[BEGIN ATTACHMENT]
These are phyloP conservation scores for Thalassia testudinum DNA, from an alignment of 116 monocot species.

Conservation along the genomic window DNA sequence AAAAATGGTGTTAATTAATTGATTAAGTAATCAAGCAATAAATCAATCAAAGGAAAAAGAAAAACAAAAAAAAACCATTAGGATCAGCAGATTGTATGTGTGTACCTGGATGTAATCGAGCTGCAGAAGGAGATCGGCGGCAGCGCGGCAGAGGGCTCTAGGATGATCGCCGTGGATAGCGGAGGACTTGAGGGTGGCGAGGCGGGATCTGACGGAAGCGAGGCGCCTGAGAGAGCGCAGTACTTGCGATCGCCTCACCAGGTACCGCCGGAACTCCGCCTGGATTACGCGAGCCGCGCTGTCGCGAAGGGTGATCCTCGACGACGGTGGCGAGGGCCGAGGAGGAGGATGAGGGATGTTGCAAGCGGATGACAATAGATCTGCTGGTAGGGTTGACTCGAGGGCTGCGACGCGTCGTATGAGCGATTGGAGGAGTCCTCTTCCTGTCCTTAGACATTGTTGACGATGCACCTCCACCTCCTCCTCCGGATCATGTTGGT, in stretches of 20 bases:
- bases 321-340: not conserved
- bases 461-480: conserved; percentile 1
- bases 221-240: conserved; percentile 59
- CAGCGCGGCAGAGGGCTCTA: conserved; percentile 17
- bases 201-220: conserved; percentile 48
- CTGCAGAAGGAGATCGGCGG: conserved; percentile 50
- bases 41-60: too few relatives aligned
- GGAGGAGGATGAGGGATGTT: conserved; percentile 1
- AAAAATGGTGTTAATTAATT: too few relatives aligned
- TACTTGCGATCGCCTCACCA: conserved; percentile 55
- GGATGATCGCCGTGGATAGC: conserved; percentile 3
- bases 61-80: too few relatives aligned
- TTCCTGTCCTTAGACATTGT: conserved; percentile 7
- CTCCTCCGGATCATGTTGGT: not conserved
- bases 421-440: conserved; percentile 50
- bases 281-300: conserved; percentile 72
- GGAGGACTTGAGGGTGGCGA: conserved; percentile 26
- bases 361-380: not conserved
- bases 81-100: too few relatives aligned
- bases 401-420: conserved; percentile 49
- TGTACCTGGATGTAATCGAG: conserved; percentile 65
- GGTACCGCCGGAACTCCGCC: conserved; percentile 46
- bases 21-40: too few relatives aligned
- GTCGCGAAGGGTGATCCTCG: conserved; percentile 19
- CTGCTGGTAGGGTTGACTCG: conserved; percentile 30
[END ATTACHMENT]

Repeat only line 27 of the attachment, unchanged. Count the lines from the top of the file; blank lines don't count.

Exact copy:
- CTGCTGGTAGGGTTGACTCG: conserved; percentile 30